began to pick up her game. Carefully
selecting her shots and dictating play,
Rutherford won the next four games on
the way to a 7-5 victory.
After being worn out by Rutherford's
commanding play, Caldemeyer dropped
the second set 6-1, putting Michigan
ahead 3-2 in the match scoring.
"When I'm down, it always makes me
more eager to fight back," Rutherford
said. "Winning the first set gave me
momentum and helped me through my
The loss gives Michigan an even record
heading into Sunday's match against No. 2
Wake Forest, the highest-ranked opponent
the Wolverines will face this season.
Who: Michigan (1-4 Big Ten, 7-7 overall) vs. No. 2
Wake Forest (3-0 ACC, 16-2)
Latest: Wake Forest's Bea Bielik won the ACC Player
of the Week for the second time this season. She is
ranked No. 1 nationally in both singles and doubles.
Rowers counting on Ketcheson to lead
By Steve Jackson
Daily Sports Editor
This weekend the torch will be passed.
All-American Kate Johnson led the Michi-
gan rowing team to a second-place finish at the
NCAA Championships last sea-
son, but this weekend her seat will 0 6
be filled by a freshman. BELLEVI
Not just any first-year rower
can step into that spotlight and and Virginia
shine, but Leah Ketcheson is up When: Tomor
to the challenge of the coveted and 2 p.m.
"stroke seat." Latest: The We
The person in the stroke seat, ished second<
which is located at the stern of the Championshil
boat, is important because all the but lost All-Am
other rowers can see her during Johnson to gr
the race. This enables her to set
"She's mentally tough and has a very consis-
tent stroke," said Michigan coach Mark Roth-
stein, who was named National Coach of the
Year last spring by the Collegiate Rowing
Coaches Association. "It's very unusual for a
freshman to get the stroke seat."
In fact, the only other person to accomplish
that feat as a freshman was Johnson, the only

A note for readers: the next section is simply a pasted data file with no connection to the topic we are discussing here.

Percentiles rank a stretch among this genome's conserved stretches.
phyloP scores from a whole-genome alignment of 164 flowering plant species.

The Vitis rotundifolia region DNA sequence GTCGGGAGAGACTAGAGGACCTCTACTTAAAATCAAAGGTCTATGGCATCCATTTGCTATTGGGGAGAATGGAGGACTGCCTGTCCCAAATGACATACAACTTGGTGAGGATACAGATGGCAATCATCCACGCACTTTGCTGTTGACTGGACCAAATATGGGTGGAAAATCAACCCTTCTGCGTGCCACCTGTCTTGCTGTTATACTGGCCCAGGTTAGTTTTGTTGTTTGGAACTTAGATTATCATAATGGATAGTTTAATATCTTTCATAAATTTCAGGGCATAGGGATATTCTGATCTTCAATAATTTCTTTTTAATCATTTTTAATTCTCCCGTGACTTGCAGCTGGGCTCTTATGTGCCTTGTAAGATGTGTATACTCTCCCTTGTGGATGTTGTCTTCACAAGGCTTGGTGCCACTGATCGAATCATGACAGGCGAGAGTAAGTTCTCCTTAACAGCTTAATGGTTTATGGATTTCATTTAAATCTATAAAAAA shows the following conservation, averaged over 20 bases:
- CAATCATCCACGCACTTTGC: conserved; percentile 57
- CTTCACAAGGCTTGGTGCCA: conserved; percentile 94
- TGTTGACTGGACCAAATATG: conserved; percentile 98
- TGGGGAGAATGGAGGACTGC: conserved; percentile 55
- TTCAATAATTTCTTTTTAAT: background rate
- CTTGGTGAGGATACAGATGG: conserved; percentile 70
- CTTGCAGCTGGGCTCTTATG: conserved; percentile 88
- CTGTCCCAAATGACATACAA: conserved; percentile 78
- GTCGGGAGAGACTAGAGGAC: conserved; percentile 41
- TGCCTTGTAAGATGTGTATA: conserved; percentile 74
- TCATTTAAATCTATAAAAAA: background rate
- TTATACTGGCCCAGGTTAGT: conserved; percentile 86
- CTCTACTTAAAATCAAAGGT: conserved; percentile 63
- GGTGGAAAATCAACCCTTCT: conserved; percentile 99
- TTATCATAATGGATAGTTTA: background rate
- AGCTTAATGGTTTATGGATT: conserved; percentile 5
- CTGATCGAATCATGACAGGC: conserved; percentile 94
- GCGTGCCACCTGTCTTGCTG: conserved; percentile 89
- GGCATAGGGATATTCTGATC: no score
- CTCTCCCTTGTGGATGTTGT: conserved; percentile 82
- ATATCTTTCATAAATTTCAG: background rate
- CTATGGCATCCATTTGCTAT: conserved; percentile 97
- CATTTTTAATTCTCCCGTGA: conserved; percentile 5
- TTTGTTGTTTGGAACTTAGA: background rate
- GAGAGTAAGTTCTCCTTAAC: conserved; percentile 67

rower ever to be named to the All-
' " America first team on three sepa-
E LAKE rate occasions.
.DukeBut the rest of the first varsity
. Du eight have plenty of experience, as
w at 9 a.m. three seniors and coxswain Helen
Dalis return from last season's run-
verines fin- ner-up team.
the NCAA "We have very high goals for
last year, this season," Rothstein said. "We
rican Kate have expectations of winning the
uation. Big Ten and qualifying for nation-
als. We have great speed, but it's
too early to tell (if we can compete for the
Rothstein's squad will be tested tomorrow at
Belleville Lake in the Big Ten/ACC Challenge.
Michigan will take on Duke in the morning and
perennial powerhouse Virginia in the afternoon.
Ohio State will also participate but won't
compete head-to-head with the Wolverines.
According to Rothstein, rowing on its home
course won't be a big advantage for Michigan.
"There's not much of a crowd factor in our
sport. It's mostly family and friends, and they
can only really be a factor for 20 strokes of the
race," said Rothstein, who expects around 200-
300 people to attend tomorrow, despite the
starting temperature forecast of 36 degrees.
Braving the cold weather is something that
the Wolverines have plenty of experience with.
After training through this year's brutal
Michigan spring, the Wolverines could have an
edge when the cold air starts blowing.
"We're definitely used to it," Rothstein
said. "We train out there for 100 hours for
every minute of competition. The girls are